My taxes pay for your hiatus!                   I’ll feel smug while I can because I fear I’m next.

You’re a failure!                                         Blame individuals – don’t question the system!

Journalists to get an Apprentice-style makeover – without the perks

I’m popping back – between marking assignments and exam papers – to rant about this now advertised on telly:

“ITV is set to broadcast a seven-part series in the second half of 2012 featuring aspiring journalists vying for a 12-month contract at Bauer Media’s magazine portfolio, which includes Heat, FHM, Closer, More! and Empire” (Media Week).

Yes, journalism now has its own Apprentice-style competition – ‘cept our six young workers aren’t likely to get a six figure salary or a day in a spa courtesy of Alan Sugar – in fact, they’re not even getting a job but a “12-month journalism contract”.

It looks like they’ll be in the losers’ greasy spoon because a short-term contract means they is unlikely to mean they are able to afford Apprentice-style living.

Even when journalists are asked to commit to such a money-making process they’re treated with contempt.

What makes the competition all the more sinister is research from Press Gazette published in May revealing that at least 242 local newspaper closed between 2005 and the end of 2011.

Now, instead of being trained on a weekly newspaper as has been tradition, Media Week explains: “The cameras will follow the trainee journalists as they hone their skills and are coached and mentored in interviewing, organising photo shoots and connecting with their readers.”

This used to be what real trainee journalists did, on the job, while paid without having to compete with other journalists for a job at the end – no doubt on all those newspapers which have closed.

The Drum quotes Abby Carvosso, managing director of Lifestyle & Advertising at Bauer Media, saying: “We’re on the hunt for a gutsy, fearless and talented individual who stands out from the crowd and we’re sure it will be a great watch!”

Since when has being “a good watch” been an essential skill for print journalists. I mean, whatever happened to the phrase “a face for radio and a voice for print?”

Competing on television is no way to start a journalism job: imagine a death-knock where they’re grieving and trying to place your face; a court appearance where the photographers outside recognise you so take a few snaps; conducting any serious interview where your ability to get people to talk is more important than your ability to get into some posh nightclub for free; or being asked for your autograph at the police station.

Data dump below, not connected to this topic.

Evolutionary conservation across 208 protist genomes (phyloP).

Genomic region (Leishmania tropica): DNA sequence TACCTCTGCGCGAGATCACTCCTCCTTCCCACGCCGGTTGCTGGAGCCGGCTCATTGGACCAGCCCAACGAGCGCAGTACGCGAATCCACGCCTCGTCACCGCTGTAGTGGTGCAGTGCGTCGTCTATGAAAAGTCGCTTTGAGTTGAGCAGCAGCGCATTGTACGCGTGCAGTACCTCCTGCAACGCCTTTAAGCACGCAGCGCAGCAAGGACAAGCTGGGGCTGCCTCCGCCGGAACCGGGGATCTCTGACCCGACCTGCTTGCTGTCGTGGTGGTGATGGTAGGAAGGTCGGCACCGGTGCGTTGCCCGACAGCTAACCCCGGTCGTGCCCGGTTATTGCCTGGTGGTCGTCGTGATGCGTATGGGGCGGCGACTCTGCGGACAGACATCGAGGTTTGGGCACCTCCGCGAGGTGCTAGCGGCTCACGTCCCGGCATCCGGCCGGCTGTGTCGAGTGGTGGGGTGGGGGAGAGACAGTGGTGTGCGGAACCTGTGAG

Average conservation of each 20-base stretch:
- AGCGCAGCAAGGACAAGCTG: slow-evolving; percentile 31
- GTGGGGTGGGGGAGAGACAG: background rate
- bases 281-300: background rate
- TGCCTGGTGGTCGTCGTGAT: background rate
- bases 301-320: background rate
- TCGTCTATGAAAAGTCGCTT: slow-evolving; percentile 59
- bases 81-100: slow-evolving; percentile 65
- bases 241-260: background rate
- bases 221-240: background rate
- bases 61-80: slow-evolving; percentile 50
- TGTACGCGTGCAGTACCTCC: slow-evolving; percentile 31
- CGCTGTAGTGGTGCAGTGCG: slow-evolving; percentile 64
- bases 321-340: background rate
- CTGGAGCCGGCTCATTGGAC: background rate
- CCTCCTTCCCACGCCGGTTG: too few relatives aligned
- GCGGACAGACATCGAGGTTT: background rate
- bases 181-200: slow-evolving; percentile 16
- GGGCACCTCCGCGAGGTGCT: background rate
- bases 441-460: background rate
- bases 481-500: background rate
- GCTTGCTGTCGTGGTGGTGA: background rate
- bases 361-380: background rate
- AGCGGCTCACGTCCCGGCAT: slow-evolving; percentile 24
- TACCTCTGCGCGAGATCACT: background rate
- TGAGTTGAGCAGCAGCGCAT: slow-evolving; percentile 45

Bauer Media had a run-in around “journalism contracts” with the National Union of Journalists back in 2010 when there were protest against new contracts which they claimed removed copyright from contributors, as reported by journalism.co.uk. It was reported at the time as ” a rights grab’ against freelance writers and photographers at Kerrang!, Mojo and Q magazines has been condemned by the NUJ as ‘vicious, venomous and vindictive’. The music division of  publishers Bauer Media is seeking to impose ‘all rights’ contracts on freelance contributors, and also to make them responsible for damages and costs in cases of legal action against the magazines.”

Now, as hundreds of newspapers face closure, making a genuine break into the industry much more difficult, Press Gazette reminds us of journalist Susy Macaulay who launched a new monthly newspaper for the Outer Hebrides called Island News and Advertiser in March. She says: “I would encourage any journalist out there who sees a gap in their local areas to give it a go. It can be done on a shoestring and your community will soon get behind you if you do it right.”

This is the right attitude to journalism. I’ve written my fair share of “my husband left me for the neighbour’s babysitters’ best friends’ cousin so I married my cat” and think it’s a form of entertainment – but I also want aspiring journalists to aspire to journalism.

It is also the sort of journalism produced by Manchester Mule, Salford Star, Stoke’s Pits ‘n’ Pots among others nationwide.

My own contracts will come to an end soon. I’ve no idea as yet whether more are to come. I hope so. The thought of going back in the dole makes me want to hide in Chaplin’s cardboard box with him. I’ve not forgotten counting my pennies and drinking tea to avoid hunger pangs – or, worse still, not having money for tea bags!

Watching young journalists being exploited in this way while I’m skint, stuck on the settee with Chaplin would be more than I could stand.

Update: Chaplin is doing well and currently sitting in the sun with what appears to be a grin on his face. I’m set to be skint this month, I think, as contracts haven’t materialised. I’ve lots of food in – but have run out of Harry Ramsden’s Mushy Peas. Onwards and upwards.